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…a new post is coming very soon.

Went to an amazing gig on Wednesday night in London, Luke Haines (yes, he of Auteurs and Black Box Recorder fame) and Vinny Peculiar. A review is coming soon, but if you haven’t heard either of these bands check these out:

Vinny Peculiar – Official website / Myspace page

Luke Haines – Official website/ Myspace page

Buy Luke Haines on Amazon

Buy The Auteurs on Amazon

Buy Black Box Recorder on Amazon

Buy Vinny Peculiar on Amazon

History Boys

Hello there. First of all, the blog is now three months old, so thank you everyone who has read it and chipped in their bit, and even those who have linked to it. I still am probably not the most savvy with technology – but compared to my first post three months ago, I can now post links to music, include videos and have an idea about how to monitor it all.

Anyway, just got back from the cinema where I went with friends to watch the History Boys. Great film, sad in places but a hell of a lot of laughs too. Mystified how people can do a film about life in the 80s without referring to the political situation, but hey…oh, and great soundtrack too. Here are videos to three songs which appear on the soundtrack, out on October 16 in the UK. Enjoy! I really shouldn’t need to contextualise these, and for once, take it at face value. Then go and buy the albums, obviously, and go and see the film.

The Smiths – This Charming Man

Buy The Smiths on Amazon

Echo & the Bunnymen — Never Stop

Buy Echo and the Bunnymen on Amazon

The Cure – A forest

Buy The Cure On Amazon

Buy the History Boys soundtrack

It’s always better on holiday

…mm, still think it’s a better name for the tune than Jacqueline, but anyway…

A short post today as life is as busy as ever. There is, however, always time for Scottish indie bands. For your listening pleasure check out a fantastic post on Franz Ferdinand at To die By Your Side where there are fantastic acoustic versions of six tracks from their two studio albums. If you thought the remixes added someting, wait til you hear the songs stripped down…

Buy Franz Ferdinand on Amazon

Meanwhile, if you go to Berkeley Place you’ll find an excellent post on Snow Patrol, a band who are starting to go absolutely nuclear state-side. Having seen them play the Liquid Rooms in Edinburgh, it’s quite something to see them with a Top 5 hit in the US. It also mentions Scottish indie supergroup the Reindeer Section, who are co-ordinated by the Patrol’s Gary Lightbody, but also feature members of Belle and Sebastian, Idlewild, V-Twin, and arab strap, amongst others.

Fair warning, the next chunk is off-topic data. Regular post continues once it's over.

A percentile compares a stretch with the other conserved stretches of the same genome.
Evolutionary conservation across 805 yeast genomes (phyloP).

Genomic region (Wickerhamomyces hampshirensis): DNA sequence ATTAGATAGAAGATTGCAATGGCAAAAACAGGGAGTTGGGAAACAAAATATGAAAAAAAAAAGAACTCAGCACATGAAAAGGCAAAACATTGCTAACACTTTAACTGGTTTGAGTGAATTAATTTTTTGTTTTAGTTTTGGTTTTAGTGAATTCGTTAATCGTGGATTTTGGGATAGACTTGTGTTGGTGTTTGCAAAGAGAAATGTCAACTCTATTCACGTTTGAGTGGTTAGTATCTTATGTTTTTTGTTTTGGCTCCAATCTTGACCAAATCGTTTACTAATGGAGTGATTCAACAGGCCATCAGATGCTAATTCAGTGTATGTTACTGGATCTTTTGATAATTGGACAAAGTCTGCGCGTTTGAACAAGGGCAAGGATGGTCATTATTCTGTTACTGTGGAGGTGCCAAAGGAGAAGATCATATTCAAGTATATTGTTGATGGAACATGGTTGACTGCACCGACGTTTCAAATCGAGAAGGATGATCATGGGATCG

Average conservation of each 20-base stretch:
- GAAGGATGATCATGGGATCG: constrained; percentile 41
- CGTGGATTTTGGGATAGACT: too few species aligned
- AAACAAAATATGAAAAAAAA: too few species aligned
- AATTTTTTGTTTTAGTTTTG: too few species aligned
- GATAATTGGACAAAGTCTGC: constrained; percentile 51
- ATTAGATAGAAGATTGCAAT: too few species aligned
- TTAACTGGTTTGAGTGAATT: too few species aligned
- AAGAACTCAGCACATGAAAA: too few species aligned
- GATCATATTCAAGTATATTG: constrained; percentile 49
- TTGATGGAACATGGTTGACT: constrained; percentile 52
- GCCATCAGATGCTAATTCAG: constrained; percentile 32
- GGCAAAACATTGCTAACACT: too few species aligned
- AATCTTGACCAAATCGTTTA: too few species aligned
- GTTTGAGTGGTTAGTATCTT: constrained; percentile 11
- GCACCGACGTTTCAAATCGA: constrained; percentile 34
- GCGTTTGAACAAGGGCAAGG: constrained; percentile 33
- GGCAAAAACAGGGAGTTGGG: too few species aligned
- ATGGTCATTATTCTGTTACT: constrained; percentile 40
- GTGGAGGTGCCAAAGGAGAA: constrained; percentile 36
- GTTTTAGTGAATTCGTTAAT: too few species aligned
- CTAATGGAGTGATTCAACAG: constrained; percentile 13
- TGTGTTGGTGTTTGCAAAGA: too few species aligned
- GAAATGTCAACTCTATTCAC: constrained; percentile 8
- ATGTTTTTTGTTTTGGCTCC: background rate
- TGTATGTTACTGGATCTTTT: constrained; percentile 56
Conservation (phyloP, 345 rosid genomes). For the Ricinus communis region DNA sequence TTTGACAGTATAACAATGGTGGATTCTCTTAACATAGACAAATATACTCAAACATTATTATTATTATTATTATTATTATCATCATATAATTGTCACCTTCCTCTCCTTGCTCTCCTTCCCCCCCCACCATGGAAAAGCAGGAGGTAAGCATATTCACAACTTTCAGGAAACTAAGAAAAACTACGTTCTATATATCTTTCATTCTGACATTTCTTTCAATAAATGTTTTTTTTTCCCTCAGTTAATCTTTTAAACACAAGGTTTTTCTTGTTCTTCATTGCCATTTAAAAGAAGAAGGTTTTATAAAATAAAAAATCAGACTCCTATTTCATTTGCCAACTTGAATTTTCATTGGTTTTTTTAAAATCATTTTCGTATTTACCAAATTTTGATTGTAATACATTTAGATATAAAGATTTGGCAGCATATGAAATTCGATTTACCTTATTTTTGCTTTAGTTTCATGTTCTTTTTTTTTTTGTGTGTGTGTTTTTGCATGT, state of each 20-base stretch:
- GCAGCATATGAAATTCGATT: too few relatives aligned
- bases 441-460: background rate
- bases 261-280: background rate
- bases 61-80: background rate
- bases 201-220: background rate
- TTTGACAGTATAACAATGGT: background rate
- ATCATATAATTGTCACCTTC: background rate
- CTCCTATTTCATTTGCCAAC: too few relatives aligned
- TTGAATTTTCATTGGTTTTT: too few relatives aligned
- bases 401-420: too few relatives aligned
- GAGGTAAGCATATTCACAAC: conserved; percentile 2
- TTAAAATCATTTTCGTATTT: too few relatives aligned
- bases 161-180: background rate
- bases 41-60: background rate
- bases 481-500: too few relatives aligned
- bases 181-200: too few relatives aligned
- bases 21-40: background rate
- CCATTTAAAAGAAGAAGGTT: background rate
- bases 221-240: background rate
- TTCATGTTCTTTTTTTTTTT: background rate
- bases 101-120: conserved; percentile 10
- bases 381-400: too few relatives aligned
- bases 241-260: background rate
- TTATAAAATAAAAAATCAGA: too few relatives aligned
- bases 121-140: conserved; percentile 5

Buy Snow Patrol on Amazon

Buy the Reindeer Section on Amazon

Finally, another scottish band, up and coming the X-Vectors should be checked out at their myspace page. They make music that suggests an equal awareness of chicago house and scottish indie sounds. They say that they wish they had lived in Chicago in the 1980s or on a space station. I’d love to drop by that station, but for the meantime, go check them out and become friends with them.

Drop In, Tune In, Turn It Up

Hello again.

Well, inbetween trying to plan lessons and getting on with education, I’ve managed to get back to the blog.

First of all, still no news on 120 days in the UK but the album is available through Insound here and they have also posted another track from the album, called ‘Get Away.’

120 Days -‘Get Away.’mp3

If you didn’t pick it up before, one of the tracks of the year -surely is this

120 Days -‘Come Out (Come Down, Fade Out, Be Gone).’

As well as Norway, there is clearly something stirring in Canada too. Tokyo Police Club make wonderful, short songs that recall fellow countrymen The Arcade Fire, but also Interpol and Death Cab For Cutie. Today they are Spin Magazine’s Band Of the Day and you should pay them a visit at myspace too. This doesn’t yet seem to have a UK release but Amazon seem to have a few import copies. Check this out:

Tokyo Police Club -‘Nature Of the Experiment.’ mp3

Finally, The Klaxons are leading the new wave of new rave, or whatever silly label has been applied to it by NME (indie-rave? wasn’t that 1991? anyway…) Whilst it’s too easy to take pot shots at anyone who appears on it’s pages, I who didn’t particularly care for rave the ‘first’ time around (too busy belatedly discovering the Cure and morrissey) think they’ve got something. What think you?

The Klaxons -‘Atlantis to Interzone.’ mp3

No album – yet – but there are a few bits on Amazon